World, Middle East, Europe

US senator slams Macron on Daesh fighters comments

'Very disturbed by the cavalier remarks made by President Macron' on number of fighters in Syria, says Lindsey Graham

Servet Günerigök   | 04.12.2019
US senator slams Macron on Daesh fighters comments


U.S. Republican Senator Lindsey Graham took aim at French President Emmanuel Macron for his "cavalier" remarks on European Deash/ISIS fighters.

"Very disturbed by the cavalier remarks made by President Macron about how the number of European ISIS fighters in Syria is a small problem in the grand scheme of things," Graham said on Twitter.

Graham's rebuke came a day after U.S. President Donald Trump clashed with Macron over the repatriation of Daesh/ISIS terror group fighters currently held in northeastern Syria.

Speaking to reporters during a NATO leaders summit in London, Trump criticized Europe's reluctance to take back its nationals, saying foreign fighters detained in Syria "are mostly from Europe."

He then turned to Macron and asked if the French president would "like some nice ISIS fighters?"

"I can give them to you. You can take every one you want," Trump said before Macron quickly rebuffed the U.S. president, saying "let's be serious."

"A very large number of fighters you have on the ground are fighters coming from Syria, Iraq and the region," Macron said. "It's true that you have foreign fighters coming from Europe, but this is a tiny minority of the overall problem that you have in the region."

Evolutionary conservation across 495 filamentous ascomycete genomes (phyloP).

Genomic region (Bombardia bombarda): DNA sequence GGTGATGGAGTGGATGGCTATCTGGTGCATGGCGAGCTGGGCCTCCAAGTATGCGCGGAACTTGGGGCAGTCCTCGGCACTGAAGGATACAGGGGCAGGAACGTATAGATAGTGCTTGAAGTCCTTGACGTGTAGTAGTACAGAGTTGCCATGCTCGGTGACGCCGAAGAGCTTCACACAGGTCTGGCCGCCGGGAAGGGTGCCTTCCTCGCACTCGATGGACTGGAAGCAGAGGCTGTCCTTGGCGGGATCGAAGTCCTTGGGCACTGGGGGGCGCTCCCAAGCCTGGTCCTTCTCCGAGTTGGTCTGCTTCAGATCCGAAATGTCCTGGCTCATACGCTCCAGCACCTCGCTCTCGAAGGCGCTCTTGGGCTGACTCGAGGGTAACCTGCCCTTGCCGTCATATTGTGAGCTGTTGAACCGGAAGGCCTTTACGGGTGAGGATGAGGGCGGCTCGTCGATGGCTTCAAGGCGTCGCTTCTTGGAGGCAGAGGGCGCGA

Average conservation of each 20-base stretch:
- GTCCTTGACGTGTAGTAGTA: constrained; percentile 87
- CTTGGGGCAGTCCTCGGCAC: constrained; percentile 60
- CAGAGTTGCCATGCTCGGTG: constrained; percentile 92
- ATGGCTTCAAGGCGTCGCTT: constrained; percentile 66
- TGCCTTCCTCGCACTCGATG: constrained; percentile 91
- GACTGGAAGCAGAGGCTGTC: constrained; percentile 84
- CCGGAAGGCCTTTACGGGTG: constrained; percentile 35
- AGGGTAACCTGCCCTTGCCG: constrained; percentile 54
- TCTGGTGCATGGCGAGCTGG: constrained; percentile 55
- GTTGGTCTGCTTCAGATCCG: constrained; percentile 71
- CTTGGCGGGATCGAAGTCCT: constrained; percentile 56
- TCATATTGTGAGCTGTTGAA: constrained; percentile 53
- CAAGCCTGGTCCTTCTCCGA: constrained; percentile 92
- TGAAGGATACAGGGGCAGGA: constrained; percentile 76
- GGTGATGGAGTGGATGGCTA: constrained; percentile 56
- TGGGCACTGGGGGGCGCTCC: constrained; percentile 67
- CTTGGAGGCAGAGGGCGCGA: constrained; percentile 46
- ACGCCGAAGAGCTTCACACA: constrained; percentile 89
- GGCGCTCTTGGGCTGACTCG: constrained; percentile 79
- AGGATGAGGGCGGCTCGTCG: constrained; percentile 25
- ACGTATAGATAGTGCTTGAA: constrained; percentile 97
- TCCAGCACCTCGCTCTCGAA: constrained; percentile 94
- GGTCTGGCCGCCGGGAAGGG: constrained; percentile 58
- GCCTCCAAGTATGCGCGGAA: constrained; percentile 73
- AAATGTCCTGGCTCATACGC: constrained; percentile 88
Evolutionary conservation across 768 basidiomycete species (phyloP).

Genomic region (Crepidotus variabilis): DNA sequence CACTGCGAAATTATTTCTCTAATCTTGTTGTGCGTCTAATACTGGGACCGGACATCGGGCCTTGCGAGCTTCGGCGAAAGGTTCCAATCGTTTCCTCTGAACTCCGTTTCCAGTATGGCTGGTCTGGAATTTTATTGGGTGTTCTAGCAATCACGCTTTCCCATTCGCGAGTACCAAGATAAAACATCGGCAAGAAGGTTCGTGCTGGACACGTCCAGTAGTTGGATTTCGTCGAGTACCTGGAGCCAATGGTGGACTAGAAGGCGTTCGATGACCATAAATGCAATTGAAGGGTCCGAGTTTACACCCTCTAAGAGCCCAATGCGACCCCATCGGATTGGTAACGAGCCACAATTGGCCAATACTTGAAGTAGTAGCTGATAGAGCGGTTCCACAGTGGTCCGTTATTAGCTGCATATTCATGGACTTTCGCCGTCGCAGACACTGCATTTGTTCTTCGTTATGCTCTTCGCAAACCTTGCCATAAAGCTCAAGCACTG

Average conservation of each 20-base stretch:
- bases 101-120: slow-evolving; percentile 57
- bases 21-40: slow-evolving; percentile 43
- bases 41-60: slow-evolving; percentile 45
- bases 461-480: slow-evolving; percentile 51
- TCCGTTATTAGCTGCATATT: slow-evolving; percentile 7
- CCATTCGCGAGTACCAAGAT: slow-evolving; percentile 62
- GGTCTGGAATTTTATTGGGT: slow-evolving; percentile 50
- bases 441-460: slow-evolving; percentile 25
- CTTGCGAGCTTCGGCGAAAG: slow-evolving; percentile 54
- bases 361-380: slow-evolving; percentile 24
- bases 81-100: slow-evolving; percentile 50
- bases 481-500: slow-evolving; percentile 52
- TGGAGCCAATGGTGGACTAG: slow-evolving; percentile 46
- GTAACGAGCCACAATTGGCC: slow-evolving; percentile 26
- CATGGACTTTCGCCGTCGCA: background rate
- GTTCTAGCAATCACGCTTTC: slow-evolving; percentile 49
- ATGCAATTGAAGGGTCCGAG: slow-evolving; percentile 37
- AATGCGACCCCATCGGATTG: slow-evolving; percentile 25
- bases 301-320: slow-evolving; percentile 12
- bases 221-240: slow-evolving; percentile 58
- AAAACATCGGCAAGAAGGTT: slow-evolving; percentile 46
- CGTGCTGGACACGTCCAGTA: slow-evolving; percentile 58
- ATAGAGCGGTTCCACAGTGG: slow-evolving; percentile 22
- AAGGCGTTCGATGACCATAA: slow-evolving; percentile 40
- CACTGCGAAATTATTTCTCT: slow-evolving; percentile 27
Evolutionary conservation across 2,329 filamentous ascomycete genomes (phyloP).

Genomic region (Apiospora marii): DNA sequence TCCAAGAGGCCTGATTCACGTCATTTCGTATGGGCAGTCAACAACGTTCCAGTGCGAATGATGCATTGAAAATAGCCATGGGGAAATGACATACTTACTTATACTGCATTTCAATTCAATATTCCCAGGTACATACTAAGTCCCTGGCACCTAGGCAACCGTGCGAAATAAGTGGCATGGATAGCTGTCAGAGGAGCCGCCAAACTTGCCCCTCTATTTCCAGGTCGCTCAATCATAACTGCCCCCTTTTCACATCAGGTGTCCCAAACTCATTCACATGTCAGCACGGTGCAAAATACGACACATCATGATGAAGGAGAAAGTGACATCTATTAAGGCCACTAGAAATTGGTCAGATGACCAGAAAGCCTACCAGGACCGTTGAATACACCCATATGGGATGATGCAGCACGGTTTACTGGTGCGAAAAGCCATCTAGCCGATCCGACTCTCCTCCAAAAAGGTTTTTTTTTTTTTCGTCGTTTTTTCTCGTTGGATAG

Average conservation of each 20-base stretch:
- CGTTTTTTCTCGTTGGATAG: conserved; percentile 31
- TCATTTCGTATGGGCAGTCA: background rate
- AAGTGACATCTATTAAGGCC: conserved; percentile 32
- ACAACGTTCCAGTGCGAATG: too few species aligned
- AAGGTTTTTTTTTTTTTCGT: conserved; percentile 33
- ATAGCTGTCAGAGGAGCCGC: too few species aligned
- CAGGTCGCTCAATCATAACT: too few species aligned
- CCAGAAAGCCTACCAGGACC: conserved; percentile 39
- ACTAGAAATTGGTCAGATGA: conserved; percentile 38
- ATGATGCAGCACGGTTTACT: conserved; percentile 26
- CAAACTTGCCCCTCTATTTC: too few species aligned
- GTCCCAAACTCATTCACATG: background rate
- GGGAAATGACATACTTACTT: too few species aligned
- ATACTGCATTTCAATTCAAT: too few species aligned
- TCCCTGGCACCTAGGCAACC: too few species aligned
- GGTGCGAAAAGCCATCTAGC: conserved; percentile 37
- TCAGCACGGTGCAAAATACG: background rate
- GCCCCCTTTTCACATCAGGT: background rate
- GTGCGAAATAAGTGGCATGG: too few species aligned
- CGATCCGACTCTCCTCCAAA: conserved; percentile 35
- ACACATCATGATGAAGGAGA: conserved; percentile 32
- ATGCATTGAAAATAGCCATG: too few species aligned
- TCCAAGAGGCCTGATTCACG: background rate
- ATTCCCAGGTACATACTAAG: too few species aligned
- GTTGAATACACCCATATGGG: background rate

Graham said there are hundreds of European Daesh fighters imprisoned in Syria and said the Paris and Nice attacks in France were carried out by "a handful of ISIS fighters."

In 2015, a coordinated armed attack took place in Paris, killing 130 people and wounding 368 others. Daesh claimed responsibility for the attack.

In Nice, a French-Tunisian man drove a truck into crowds celebrating France's National Day in Nice in 2016, killing 84 people.

"President Trump is right to insist Europeans come up with a legal system based on the reality we are fighting a war -- not a crime," said Graham.

"It is time for NATO to look at a detention system to deal with enemy combatants rather than using the traditional criminal justice system (which is ill-equipped to fight a war.)," he added.

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